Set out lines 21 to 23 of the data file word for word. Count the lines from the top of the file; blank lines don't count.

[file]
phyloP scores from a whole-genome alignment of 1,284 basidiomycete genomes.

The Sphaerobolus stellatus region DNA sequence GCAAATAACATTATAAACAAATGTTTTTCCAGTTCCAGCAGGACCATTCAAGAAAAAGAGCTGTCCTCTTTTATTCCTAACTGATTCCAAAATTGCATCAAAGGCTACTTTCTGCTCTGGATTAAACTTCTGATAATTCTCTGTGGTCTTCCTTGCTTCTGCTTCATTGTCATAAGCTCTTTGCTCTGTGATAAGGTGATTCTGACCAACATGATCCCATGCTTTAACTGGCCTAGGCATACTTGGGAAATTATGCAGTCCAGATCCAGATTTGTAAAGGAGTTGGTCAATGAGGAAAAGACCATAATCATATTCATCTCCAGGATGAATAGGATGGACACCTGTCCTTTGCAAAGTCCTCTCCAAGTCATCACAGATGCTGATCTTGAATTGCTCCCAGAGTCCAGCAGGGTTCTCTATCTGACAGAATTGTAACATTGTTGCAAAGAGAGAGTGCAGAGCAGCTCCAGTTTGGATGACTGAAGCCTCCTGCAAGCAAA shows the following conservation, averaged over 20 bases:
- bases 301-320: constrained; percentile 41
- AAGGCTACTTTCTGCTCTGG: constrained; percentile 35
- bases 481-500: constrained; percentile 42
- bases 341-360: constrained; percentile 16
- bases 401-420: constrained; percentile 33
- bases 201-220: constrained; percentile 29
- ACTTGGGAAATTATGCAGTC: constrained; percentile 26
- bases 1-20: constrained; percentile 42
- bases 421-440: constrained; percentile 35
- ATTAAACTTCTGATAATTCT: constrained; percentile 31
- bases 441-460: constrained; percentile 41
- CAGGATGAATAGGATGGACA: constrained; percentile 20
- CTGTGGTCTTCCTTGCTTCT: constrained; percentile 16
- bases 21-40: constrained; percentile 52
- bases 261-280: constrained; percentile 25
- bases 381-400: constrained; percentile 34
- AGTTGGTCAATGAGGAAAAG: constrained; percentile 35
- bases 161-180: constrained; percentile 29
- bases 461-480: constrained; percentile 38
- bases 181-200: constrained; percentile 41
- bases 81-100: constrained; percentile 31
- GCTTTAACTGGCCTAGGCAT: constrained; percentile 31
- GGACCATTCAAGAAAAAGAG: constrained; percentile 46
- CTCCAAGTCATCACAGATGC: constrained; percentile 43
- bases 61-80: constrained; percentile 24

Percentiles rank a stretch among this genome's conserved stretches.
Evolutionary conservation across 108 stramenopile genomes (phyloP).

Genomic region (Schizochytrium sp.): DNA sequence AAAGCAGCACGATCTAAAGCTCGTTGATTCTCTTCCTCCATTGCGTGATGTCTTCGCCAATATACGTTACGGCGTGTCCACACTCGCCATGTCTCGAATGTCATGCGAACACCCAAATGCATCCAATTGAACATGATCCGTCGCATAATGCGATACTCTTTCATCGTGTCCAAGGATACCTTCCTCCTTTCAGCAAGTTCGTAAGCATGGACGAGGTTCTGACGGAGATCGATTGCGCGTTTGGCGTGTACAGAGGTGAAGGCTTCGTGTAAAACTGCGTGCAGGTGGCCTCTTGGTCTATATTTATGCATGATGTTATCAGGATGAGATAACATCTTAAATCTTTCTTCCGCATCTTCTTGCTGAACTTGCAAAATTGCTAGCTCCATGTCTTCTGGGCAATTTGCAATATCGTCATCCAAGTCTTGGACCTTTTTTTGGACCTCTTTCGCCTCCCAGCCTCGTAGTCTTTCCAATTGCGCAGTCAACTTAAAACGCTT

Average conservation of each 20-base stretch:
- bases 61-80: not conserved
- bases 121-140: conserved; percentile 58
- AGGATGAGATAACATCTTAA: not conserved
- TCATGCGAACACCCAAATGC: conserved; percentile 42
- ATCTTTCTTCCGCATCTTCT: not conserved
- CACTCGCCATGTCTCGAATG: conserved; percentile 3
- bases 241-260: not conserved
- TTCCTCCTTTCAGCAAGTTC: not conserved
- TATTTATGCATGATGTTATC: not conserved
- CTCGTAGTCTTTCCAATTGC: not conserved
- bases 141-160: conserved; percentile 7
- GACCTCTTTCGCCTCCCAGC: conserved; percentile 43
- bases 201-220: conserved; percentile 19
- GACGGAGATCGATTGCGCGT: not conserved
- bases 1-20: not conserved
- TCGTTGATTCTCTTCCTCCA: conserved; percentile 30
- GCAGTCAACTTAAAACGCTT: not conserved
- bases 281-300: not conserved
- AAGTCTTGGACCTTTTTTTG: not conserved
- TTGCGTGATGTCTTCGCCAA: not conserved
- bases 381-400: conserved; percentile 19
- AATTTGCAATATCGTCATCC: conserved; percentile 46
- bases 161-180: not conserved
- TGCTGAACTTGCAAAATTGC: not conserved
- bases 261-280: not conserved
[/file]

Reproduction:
- bases 461-480: constrained; percentile 38
- bases 181-200: constrained; percentile 41
- bases 81-100: constrained; percentile 31